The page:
Around 10 pm on a rainy Friday night toward the end of a particularly rainy May in Madrid, I left my office at IE Business School, collected my car from the garage and began my drive home from the center of the capital, passing by, as I always do, two restaurants, Goiko Grill and Tierra…
… and then, I saw them. About seven or eight Glovo, Deliveroo and Uber Eats delivery guys, huddled in the rain outside the two restaurants with their bikes and scooters, waiting for their next job. They’re not allowed in the restaurants when they come to collect deliveries because there’s no room for them. Neither of the two restaurants in question have any shelter outside, and I have to say, the sight of those people, drenched as they waited in the rain, challenged many of my perceptions about the gig economy. Whether you’re wearing rain gear or not, waiting outside a restaurant or driving a bike under such conditions is an affront to human dignity. If you have no contract, are supposedly self-employed, with no health insurance, vacation pay, regulated breaks, sick leave or other social benefits, then the term sharing economy loses its entrepreneurial and disruptive sheen and has to be seen for what it is: exploitation.
Much has been written about the harsh working conditions of the people who work for these companies, but there is no better way to understand some aspects of the so-called gig economy than to see seven delivery guys waiting in the rain. And if you take the trouble to talk to the people who bring your burger or pizza and ask how many hours they’ve been working and how much they’re going to earn that night, you realize that the whole thing is a dystopia, an affront to human dignity.
Let’s put this in perspective: at the end of last year, Glovo raised a further $30 million in a second round of financing right after a first one of $5 million. Deliveroo recently raised $385 million, upping its value to $2 billion and in a supposed fit of generosity, distributed $13.5 million in shares to all its employees… except of course the delivery people without whom it couldn’t function, because they’re not considered employees. Over at Uber Eats, the fastest growing food distribution service in the United States, ahead of competitors such as Grubhub, Postmates, DoorDash or Caviar, conditions are pretty much the same, although at least the company provides its delivery teams in Europe with free insurance that protects them in case of illness or accidents.
What kind of economy are we creating here? What is the sense of business empires that exploit legal loopholes to employ so-called freelancers, part-timers, who are in fact working full time and who have absolutely no protection in the event of an accident or illness. What started out as jobs for people to do in their spare time to earn some extra cash and that had the advantage of being flexible, has instead taken many people back a century to the times when workers had no rights or representation.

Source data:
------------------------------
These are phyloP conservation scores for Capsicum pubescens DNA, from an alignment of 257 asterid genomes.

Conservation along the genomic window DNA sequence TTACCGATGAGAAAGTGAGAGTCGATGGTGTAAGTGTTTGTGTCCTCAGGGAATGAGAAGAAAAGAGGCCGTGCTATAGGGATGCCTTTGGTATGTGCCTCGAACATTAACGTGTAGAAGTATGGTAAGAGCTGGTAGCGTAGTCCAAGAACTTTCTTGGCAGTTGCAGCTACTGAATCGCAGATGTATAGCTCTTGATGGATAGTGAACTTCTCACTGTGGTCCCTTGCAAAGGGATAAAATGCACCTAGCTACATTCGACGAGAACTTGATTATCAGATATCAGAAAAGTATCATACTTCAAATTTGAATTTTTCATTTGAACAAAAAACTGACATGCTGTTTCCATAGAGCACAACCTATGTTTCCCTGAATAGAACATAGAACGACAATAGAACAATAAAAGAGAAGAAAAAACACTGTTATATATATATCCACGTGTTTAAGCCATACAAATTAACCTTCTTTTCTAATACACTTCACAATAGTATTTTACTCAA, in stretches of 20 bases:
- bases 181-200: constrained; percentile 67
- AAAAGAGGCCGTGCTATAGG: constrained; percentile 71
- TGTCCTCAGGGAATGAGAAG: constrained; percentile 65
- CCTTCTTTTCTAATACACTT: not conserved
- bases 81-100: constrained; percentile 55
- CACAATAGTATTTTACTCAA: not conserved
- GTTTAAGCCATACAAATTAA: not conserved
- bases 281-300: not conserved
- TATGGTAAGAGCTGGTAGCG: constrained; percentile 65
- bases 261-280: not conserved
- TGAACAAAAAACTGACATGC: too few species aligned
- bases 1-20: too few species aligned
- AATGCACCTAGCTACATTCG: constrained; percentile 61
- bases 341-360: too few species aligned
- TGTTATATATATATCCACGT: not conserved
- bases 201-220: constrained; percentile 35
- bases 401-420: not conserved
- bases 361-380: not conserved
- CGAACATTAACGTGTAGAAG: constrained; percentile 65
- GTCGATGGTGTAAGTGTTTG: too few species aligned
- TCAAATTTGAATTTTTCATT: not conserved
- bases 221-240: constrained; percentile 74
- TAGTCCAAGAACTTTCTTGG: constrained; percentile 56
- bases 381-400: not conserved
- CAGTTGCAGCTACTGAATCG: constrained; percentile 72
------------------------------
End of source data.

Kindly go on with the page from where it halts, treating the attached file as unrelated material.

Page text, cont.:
In the UK, Pimplico Plumbers, the largest independent plumbing company in the UK, with revenues of more than 20 million pounds, has been sued by Gary Smith, a plumber who worked as, in theory, an “independent contractor” between August 2005 and April 2011. The outcome of the case, as befits a decision by the highest judicial body in the United Kingdom, could have important consequences: after several rounds of appeals, the Supreme Court has ruled that the company should have treated Smith as an employee entitled to paid vacations, and has backed his decision to sue the company under the laws of protection against discrimination, in a decision that could have numerous ramifications for other companies. The court said that Smith was not self-employed or an independent contractor, but was paid exclusively by and worked exclusively for, Pimlico Plumbers
At a certain point in every evolutionary process, we have to stand back and analyze what is going on. If you work for a company day in, day out, doing the same thing for the same amount of money each month, then you are employed by that company, and as such, your employer has responsibilities toward you. And even if you work part-time, on an occasional basis, you are still entitled to some compensation in the event of accident or injury while on the job, or at least, to ensure that you are not overworking yourself to death. Blockchain-based solutions, for instance, could be useful to bring a bit of traceability into a gig economy that seems to obviously need it.
There is a great deal to be said for flexibility, and it can certainly help economies function better. But there is no place for flexibility in a modern economy when it translates as exploitation. Furthermore, we already have laws that need to be applied to companies whose business models are clearly built on exploitation. Progress must be progress for everybody, regardless of whether it affects the bottom line. As I realized that rain night a couple of weeks ago, the line between the gig economy and exploitation is not that fine after all.
(En español, aquí)